RESULTS: 53 publications were included, with 153 adjusted summary hazard ratios on dietary behaviours or diet quality indices (n=12), food groups and foods (n=56), beverages (n=10), alcoholic beverages (n=12), macronutrients (n=32), and micronutrients (n=31), regarding incidence of type 2 diabetes. Methodological quality was high for 75% (n=115) of meta-analyses, moderate for 23% (n=35), and low for 2% (n=3). Quality of evidence was rated high for an inverse association for type 2 diabetes incidence with increased intake of whole grains (for an increment of 30 g/day, adjusted summary hazard ratio 0.87 (95% confidence interval 0.82 to 0.93)) and cereal fibre (for an increment of 10 g/day, 0.75 (0.65 to 0.86)), as well as for moderate intake of total alcohol (for an intake of 12-24 g/day v no consumption, 0.75 (0.67 to 0.83)). Quality of evidence was also high for the association for increased incidence of type 2 diabetes with higher intake of red meat (for an increment of 100 g/day, 1.17 (1.08 to 1.26)), processed meat (for an increment of 50 g/day, 1.37 (1.22 to 1.54)), bacon (per two slices/day, 2.07 (1.40 to 3.05)), and sugar sweetened beverages (for an increase of one serving/day, 1.26 (1.11 to 1.43)).

CONCLUSIONS: Overall, the association between dietary factors and type 2 diabetes has been extensively studied, but few of the associations were graded as high quality of evidence. Further factors are likely to be important in type 2 diabetes prevention; thus, more well conducted research, with more detailed assessment of diet, is needed.


24 June 2019 In Diabetes

BACKGROUND: Previous studies identified conflicting results about the effects of wine intake on glucose parameters and the risk of cardiovascular diseases in type 2 diabetes mellitus (T2DM). The present study further investigated the association between wine digestion and these outcomes in T2DM patients.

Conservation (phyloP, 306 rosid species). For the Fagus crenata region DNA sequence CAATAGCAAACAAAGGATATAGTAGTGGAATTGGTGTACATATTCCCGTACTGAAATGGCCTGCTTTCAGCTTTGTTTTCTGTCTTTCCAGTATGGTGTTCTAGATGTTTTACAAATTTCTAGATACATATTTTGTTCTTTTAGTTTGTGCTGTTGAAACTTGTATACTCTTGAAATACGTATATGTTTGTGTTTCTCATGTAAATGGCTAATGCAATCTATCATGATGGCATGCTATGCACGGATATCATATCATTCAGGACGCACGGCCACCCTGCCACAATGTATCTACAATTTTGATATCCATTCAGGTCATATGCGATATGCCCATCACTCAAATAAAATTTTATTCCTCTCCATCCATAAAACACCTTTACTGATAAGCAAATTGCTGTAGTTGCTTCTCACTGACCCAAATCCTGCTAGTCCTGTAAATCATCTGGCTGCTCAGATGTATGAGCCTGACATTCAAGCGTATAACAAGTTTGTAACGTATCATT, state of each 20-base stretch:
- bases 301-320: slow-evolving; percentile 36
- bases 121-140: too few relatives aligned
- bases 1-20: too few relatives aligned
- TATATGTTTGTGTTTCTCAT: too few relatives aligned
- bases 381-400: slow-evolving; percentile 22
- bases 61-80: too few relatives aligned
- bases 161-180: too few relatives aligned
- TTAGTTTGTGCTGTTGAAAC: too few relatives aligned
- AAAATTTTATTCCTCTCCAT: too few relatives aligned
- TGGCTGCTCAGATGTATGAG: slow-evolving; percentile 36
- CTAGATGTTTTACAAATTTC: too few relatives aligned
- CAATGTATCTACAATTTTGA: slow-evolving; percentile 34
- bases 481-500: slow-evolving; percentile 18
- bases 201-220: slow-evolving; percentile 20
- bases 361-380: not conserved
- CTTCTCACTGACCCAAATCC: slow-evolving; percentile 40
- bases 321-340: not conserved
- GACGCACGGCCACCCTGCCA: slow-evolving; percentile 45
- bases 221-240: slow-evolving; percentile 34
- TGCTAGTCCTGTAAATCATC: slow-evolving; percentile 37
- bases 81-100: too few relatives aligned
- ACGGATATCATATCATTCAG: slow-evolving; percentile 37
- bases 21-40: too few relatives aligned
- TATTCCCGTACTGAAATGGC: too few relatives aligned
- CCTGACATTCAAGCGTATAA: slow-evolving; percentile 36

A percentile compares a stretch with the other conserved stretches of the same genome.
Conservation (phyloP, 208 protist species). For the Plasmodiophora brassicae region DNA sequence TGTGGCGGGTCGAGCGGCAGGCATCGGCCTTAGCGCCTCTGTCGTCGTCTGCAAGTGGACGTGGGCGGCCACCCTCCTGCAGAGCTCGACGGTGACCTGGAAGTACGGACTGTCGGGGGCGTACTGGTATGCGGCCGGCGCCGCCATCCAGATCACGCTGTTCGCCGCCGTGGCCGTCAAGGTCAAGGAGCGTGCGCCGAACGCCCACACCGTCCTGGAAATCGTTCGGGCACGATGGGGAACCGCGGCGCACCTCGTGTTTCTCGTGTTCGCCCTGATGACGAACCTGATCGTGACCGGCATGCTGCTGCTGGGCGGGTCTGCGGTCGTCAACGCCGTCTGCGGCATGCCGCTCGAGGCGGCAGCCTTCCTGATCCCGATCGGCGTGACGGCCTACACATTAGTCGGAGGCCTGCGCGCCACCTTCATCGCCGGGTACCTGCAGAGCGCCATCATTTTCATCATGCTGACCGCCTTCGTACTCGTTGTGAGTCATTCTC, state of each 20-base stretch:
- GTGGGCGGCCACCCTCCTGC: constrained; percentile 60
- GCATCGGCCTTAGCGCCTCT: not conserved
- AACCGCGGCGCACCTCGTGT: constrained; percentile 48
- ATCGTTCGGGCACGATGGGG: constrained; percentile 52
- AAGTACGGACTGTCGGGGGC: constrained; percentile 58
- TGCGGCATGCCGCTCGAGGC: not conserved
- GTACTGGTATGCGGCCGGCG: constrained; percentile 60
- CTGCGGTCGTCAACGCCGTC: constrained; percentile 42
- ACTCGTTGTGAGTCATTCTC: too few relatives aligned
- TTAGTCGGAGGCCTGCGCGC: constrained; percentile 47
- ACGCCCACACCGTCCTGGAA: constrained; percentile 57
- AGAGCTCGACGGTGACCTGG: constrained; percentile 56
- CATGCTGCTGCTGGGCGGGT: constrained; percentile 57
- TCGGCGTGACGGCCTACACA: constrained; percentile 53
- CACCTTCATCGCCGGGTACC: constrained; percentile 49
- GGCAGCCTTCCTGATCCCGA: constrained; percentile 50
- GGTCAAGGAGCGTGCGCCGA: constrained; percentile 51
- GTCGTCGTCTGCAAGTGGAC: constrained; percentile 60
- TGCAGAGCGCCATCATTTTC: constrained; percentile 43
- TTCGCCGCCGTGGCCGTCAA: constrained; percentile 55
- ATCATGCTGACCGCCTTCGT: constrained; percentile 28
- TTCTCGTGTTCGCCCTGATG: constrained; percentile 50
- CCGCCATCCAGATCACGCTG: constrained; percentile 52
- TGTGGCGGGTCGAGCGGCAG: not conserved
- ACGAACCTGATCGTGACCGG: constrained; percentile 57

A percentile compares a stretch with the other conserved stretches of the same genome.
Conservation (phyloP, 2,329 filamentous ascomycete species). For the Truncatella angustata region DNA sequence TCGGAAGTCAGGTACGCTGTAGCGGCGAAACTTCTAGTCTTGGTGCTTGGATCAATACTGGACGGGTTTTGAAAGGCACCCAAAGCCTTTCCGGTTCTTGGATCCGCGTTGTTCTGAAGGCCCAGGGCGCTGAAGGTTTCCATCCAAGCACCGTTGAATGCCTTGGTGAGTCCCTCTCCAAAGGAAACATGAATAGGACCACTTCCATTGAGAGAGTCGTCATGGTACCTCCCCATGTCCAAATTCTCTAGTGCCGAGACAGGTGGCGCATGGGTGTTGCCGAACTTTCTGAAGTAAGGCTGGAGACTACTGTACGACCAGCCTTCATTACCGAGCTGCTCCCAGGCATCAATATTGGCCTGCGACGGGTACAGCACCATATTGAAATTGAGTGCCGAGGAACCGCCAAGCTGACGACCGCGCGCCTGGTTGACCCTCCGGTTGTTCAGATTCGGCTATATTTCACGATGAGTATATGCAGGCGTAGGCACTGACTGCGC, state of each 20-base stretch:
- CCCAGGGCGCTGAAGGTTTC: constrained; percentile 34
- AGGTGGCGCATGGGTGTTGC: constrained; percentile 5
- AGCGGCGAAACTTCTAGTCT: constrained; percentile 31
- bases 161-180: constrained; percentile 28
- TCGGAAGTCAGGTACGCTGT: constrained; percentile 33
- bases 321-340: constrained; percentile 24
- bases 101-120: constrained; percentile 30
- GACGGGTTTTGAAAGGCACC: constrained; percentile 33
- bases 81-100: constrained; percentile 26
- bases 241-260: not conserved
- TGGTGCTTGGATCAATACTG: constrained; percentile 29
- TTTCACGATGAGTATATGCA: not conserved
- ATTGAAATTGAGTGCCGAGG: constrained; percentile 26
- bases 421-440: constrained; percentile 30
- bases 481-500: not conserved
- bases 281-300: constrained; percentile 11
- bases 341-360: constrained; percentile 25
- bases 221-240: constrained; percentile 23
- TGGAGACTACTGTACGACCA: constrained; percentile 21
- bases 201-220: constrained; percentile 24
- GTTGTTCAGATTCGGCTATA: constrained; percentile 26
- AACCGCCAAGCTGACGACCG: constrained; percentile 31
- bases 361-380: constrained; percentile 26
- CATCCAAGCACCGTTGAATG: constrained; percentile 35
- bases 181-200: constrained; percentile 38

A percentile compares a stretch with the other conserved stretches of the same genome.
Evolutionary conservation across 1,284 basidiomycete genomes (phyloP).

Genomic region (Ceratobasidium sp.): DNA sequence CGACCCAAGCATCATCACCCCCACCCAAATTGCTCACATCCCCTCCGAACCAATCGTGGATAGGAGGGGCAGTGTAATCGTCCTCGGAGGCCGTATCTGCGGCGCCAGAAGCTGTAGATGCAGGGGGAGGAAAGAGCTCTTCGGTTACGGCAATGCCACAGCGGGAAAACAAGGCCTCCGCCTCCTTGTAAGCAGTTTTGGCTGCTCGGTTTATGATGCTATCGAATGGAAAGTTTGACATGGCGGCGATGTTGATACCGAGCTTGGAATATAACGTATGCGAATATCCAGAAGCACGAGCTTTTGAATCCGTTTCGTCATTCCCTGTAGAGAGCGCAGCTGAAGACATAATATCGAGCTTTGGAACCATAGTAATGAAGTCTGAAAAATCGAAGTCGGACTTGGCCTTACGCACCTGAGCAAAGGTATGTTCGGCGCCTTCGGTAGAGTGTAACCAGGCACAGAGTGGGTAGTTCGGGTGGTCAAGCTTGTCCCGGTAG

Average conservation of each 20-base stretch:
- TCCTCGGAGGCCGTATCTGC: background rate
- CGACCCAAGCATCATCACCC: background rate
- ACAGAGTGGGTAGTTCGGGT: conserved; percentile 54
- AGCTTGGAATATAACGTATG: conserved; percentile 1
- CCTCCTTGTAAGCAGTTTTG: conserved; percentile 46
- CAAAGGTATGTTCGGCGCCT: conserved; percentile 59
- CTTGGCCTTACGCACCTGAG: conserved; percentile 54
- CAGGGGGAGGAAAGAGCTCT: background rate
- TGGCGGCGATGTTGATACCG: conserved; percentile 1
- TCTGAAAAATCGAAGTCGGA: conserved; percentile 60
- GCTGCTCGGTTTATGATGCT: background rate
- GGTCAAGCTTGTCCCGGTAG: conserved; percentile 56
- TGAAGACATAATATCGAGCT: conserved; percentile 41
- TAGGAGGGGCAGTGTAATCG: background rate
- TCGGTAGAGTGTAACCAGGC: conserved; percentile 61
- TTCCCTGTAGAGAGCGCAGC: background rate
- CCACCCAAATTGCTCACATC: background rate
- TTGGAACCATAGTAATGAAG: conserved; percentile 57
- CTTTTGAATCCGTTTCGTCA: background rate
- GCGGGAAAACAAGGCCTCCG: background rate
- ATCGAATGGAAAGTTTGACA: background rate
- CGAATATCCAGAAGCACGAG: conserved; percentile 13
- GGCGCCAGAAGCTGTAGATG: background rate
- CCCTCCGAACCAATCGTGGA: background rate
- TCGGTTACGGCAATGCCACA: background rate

MATERIAL AND METHODS: A search of PubMed, Embase, and Scopus databases (up to November 2018) was performed for randomized interventional trials which evaluated the effect of wine on blood pressure (BP), glucose parameters and lipid profiles in T2DM people. We used a variety of tests: fixed and random effects models, Q Cochrane test and I index, Egger and Begg tests, forest plots, and sensitivity analysis in our study.

RESULTS: A total of 9 randomized interventional studies were included in this meta-analysis. Overall, significant association between wine intake with diastolic BP (weighted mean difference [WMD] = 0.10; 95% confidence interval [95% CI]: -0.01 to 0.20, P = .03 I = 13%) and total cholesterol (TC) (WMD = 0.16, 95% CI: 0.02-0.31, P = .03, I = 6%), whereas no noticeable differences in glucose parameters, systolic BP, low-density lipoprotein cholesterol (LDLC), triglyceride (TG) and high-density lipoprotein cholesterol (HDLC) were identified between wine and controls groups (fasting glucose [FG],WMD = -0.00, 95% CI: -0.58 to 0.58; fasting insulin [FI], -0.22, -2.09 to 1.65; HbAc1%, -0.16, -0.40 to 0.07; systolic blood pressure, 0.12, -0.05 to 0.28; LDLC, -0.02, -0.25 to 0.21; TG, -0.34, -1.31 to 0.64; HDLC, 0.22, -0.08 to 0.53].

CONCLUSION: This meta-analysis revealed that moderate wine consumption among T2DM patients could reduce the level of diastolic blood pressure and TC, but not glucose parameters and other cardiovascular risk factors.